One thing that I've wondered about the global credit meltdown is why did the crisis affect so many countries outside of the US? Obviously there would be some spillover effects considering the increasingly globalized nature of the world's economy, but I don't think globalization by itself hasn't been extensive enough to cause what we're seeing today. One possible explanation is that other countries were doing the same things that America was doing, by pumping up their own housing bubble. The NYT today gives a hint that this happened to some extent in Ireland, Europe's biggest success story and a country where real estate tycoons acquired the wealth and cachet that hedge fund managers had in the US:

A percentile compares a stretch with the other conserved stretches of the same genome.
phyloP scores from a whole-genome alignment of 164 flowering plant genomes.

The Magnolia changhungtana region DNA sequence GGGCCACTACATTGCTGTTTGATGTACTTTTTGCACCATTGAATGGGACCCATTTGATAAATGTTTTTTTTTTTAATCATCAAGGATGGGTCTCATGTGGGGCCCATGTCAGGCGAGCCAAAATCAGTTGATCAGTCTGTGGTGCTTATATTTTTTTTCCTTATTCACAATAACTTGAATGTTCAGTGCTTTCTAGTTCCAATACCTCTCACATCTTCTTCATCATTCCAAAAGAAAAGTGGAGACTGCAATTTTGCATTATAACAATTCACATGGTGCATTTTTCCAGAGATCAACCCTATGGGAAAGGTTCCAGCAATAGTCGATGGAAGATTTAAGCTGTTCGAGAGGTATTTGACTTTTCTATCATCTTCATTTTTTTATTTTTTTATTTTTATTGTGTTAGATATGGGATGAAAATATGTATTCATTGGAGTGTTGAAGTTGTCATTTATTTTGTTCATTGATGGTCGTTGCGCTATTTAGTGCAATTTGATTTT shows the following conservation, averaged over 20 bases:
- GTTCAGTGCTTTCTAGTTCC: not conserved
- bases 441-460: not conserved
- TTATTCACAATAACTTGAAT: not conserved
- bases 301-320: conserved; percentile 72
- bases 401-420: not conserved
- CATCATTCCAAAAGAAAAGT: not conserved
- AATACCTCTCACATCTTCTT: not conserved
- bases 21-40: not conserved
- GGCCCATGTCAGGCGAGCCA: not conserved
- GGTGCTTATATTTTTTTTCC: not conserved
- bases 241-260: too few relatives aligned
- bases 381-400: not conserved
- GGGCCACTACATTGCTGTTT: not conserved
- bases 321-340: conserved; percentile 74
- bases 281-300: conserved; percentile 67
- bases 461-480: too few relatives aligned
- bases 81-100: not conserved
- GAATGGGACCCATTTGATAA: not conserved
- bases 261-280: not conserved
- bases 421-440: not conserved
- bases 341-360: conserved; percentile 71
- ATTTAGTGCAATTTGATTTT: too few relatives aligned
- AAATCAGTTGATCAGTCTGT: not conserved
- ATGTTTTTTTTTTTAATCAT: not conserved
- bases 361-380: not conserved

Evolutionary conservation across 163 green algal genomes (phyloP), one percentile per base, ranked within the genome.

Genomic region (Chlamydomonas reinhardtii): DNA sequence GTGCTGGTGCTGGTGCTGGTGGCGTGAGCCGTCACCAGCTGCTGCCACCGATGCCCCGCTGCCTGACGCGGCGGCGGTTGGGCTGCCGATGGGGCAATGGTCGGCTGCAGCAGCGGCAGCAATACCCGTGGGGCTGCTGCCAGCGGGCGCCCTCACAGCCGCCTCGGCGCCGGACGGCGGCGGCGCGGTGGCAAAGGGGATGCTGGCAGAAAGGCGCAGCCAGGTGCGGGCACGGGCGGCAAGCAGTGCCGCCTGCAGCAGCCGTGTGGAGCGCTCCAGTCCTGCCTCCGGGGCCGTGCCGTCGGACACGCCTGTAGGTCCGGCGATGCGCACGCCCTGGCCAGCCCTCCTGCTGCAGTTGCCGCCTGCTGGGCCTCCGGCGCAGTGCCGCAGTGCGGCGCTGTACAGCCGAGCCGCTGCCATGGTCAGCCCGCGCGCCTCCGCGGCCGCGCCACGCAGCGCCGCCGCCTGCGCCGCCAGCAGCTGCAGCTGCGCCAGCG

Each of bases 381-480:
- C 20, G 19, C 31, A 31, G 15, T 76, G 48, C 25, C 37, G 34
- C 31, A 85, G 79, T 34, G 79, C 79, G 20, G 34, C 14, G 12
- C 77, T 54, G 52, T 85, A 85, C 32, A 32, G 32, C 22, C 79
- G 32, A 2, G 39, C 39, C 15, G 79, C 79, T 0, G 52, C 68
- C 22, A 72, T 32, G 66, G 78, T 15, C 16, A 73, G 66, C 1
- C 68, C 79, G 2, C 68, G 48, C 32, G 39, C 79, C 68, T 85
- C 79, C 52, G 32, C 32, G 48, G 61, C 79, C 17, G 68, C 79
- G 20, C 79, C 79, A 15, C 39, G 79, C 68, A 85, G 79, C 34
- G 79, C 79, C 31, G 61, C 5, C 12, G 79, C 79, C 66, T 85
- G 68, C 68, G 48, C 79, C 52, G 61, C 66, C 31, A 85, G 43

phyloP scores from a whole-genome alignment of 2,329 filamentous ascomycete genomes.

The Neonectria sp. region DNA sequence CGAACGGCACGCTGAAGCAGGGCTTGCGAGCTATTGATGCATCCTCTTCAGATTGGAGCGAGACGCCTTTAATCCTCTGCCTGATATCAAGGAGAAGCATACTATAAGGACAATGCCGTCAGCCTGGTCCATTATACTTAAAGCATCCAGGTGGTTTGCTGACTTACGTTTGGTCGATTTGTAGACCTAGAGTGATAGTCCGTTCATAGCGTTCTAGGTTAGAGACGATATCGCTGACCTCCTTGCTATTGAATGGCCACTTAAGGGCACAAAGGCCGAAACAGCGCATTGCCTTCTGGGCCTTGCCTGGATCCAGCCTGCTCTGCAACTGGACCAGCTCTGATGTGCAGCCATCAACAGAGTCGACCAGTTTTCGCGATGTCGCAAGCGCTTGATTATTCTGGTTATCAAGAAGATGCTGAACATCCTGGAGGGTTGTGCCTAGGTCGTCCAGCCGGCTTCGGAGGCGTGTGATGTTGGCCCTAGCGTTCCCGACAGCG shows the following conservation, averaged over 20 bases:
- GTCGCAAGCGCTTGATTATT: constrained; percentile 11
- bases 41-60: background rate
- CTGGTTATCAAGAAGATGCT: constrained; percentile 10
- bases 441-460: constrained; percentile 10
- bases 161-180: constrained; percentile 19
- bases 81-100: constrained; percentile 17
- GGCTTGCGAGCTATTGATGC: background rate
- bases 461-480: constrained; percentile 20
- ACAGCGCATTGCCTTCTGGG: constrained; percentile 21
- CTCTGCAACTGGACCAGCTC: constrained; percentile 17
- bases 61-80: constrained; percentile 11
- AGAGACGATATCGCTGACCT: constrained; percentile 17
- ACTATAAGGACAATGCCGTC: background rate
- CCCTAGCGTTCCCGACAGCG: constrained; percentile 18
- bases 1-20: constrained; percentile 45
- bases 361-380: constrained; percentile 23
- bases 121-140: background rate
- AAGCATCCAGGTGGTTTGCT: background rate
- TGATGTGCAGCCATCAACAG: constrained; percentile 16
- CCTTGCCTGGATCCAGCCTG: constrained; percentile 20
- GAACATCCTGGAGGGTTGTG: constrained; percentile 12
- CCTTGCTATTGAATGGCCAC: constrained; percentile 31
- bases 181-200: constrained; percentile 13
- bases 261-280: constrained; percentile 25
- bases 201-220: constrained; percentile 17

Irish banks, unlike those in the United States, didn’t dole out that many subprime loans. Rather, they lent furiously to big property developers who themselves were liberated to build pell-mell by government-imposed tax breaks.
The Times takes a stab at free market economics by saying that such tax breaks "liberated" developers, but a consistent free marketeer believes in a broad tax base and low rates – that is, no preferential treatment to particular industry.
I've been trying to find information on the web that corroborates the NYT's story about the real estate industry paying lower taxes than other Irish industries, but I'm coming up short. Anybody know anything about this?